Britain’s birds, bees and butterflies were championed at the show with many gardens demonstrating how to attract and support these vital garden visitors.
Over the past 50 years many groups of British insects have been in decline, including some of the most common butterflies, moths, hoverflies and bees. This then has a knock on effect further up the food chain, effecting many birds and other insect-predators.
Part of the problem may be the reduction in the abundance of wildflowers which once blanketed the countryside. With the loss of traditional sources of food, gardens are increasingly being recognised as an important habitat where insects can find sources of nectar and pollen throughout the year.
RHS Chief Advisor, Guy Barter, told us: “Gardens are a massively important refuge for wildlife and we know that what we grow in our individual gardens and how we manage them can have a big impact on pollinating insects.”
Many designers at the show this year explored ways to support wildlife through garden design.
‘The Bee’s Garden’ by 23 year old designer Florian Degroise, is an attractive contemporary space with many ecological features, including a beehive and bee-friendly plants at its core and one top tip from the designer is to try to incorporate a mixture of trees and shrubs in your garden to provide both food and shelter for wildlife.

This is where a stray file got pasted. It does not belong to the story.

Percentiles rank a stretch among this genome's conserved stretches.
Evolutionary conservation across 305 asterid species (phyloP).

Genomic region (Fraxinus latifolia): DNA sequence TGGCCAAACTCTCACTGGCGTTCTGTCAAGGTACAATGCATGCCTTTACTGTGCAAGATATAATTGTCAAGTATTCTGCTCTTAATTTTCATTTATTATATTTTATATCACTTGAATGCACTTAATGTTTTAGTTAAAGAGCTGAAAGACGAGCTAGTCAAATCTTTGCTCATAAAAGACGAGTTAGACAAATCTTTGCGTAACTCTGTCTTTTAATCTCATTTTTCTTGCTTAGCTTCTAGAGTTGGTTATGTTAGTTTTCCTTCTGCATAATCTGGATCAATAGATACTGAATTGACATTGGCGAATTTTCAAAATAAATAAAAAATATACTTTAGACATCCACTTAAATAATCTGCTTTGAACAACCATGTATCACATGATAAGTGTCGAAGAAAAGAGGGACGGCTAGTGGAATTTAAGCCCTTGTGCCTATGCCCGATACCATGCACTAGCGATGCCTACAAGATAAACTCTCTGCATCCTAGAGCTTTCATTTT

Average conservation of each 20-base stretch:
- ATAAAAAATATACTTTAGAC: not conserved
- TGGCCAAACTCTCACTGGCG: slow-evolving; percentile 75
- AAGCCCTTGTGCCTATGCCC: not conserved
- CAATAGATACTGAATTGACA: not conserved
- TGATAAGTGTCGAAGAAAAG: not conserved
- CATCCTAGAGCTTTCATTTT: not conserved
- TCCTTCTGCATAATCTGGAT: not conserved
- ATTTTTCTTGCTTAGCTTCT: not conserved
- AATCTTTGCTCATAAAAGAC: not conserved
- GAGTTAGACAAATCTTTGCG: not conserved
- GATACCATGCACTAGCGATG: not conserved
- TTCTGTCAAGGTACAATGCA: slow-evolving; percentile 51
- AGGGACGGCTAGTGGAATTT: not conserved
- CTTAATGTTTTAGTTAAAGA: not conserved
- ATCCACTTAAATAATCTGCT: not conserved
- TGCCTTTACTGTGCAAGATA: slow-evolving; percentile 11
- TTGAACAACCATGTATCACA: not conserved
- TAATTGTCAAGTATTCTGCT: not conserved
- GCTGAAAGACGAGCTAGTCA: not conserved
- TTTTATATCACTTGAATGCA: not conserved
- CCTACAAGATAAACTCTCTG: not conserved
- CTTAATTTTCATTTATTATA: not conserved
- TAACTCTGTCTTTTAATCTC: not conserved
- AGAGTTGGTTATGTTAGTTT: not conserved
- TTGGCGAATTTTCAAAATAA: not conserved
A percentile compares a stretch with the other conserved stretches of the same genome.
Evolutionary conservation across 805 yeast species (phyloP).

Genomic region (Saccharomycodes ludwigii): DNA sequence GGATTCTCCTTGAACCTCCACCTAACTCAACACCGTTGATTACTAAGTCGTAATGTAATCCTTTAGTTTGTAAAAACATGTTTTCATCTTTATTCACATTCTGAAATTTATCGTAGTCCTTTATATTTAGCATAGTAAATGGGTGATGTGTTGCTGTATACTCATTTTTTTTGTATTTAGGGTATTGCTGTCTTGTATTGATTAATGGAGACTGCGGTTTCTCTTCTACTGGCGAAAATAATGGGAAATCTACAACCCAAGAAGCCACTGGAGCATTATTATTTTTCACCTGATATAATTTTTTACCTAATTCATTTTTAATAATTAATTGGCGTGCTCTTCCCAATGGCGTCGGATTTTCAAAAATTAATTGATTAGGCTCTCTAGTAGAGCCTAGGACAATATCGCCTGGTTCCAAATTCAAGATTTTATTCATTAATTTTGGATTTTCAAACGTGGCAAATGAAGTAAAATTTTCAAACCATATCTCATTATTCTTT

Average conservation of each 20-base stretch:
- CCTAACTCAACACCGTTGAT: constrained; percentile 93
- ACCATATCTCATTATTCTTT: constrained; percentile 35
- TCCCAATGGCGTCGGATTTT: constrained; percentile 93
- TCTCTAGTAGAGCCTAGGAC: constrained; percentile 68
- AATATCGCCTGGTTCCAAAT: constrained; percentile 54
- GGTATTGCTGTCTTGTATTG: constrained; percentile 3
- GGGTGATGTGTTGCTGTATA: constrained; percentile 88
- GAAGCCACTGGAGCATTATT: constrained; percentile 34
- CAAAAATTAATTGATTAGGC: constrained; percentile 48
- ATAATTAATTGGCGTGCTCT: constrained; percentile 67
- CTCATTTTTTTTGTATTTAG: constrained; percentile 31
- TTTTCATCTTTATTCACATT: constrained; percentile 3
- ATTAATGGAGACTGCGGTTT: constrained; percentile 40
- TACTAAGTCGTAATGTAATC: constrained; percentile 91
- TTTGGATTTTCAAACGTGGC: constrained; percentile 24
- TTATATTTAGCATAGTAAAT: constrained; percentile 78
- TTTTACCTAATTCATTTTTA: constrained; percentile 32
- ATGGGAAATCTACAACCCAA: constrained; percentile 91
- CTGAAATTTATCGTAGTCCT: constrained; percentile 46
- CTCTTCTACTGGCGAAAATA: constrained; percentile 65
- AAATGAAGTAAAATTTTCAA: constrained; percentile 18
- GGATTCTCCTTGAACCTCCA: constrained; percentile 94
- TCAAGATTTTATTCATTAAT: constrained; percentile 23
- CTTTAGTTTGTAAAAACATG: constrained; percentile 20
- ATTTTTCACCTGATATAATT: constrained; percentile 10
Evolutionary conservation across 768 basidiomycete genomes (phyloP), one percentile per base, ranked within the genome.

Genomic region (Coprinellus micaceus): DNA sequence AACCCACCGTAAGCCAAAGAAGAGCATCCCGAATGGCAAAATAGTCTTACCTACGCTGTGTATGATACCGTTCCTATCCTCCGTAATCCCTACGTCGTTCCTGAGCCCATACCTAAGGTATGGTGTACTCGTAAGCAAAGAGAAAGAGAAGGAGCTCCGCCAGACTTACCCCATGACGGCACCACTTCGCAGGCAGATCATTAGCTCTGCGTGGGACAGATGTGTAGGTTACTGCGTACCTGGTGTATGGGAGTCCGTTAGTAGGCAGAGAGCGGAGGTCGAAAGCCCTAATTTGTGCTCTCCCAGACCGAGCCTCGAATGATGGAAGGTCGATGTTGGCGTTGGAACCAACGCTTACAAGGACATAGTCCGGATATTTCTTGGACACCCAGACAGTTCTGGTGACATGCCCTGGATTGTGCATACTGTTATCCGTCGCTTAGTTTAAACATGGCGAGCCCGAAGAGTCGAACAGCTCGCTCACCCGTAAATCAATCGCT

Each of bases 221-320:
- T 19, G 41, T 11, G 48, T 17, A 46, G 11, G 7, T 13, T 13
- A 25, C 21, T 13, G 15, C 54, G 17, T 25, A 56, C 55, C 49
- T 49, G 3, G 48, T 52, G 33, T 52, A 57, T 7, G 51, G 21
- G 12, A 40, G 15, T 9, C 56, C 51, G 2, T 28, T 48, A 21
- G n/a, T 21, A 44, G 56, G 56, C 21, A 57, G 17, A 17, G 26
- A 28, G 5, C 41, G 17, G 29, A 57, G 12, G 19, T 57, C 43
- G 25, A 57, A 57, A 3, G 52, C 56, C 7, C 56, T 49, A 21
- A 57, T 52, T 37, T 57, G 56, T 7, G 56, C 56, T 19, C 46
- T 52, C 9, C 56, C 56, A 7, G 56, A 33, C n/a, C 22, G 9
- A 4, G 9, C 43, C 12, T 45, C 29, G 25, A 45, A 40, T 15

Also intended as a refuge for insects, the ‘Greenco Sense’ garden, designed by Chris James, attempts to bridge the gap between man and nature. Planting is used to soften a contemporary structure, with meadow planting swaying across a terrace.
If you want to do your bit for nature, here’s some handy tips from Guy as to how to attract more wildlife to your garden:
- Add water. A pool of water, no matter how small, is one of the best ways to encourage wildlife into your garden. Try a large pot or inverted dustbin lid for starters.
- Leave a pile of dead wood in a shady spot to provide a habitat for many specialist insects, such as stag and bark beetles, which are growing increasingly rare in the countryside. This in turn will attract many a bird to you garden.
- Don’t be too tidy. This doesn’t mean your garden has to look a mess, but piles of leaves and twiggy debris will provide both food and habitat for many species. Piles of stones also make a good habitat for hibernating reptiles and amphibians.
- Plant wildflowers. If you don’t have room for a full-blown meadow, simply allowing patches of lawn to grow longer will provide shelter for small mammals and food for some butterfly caterpillars.
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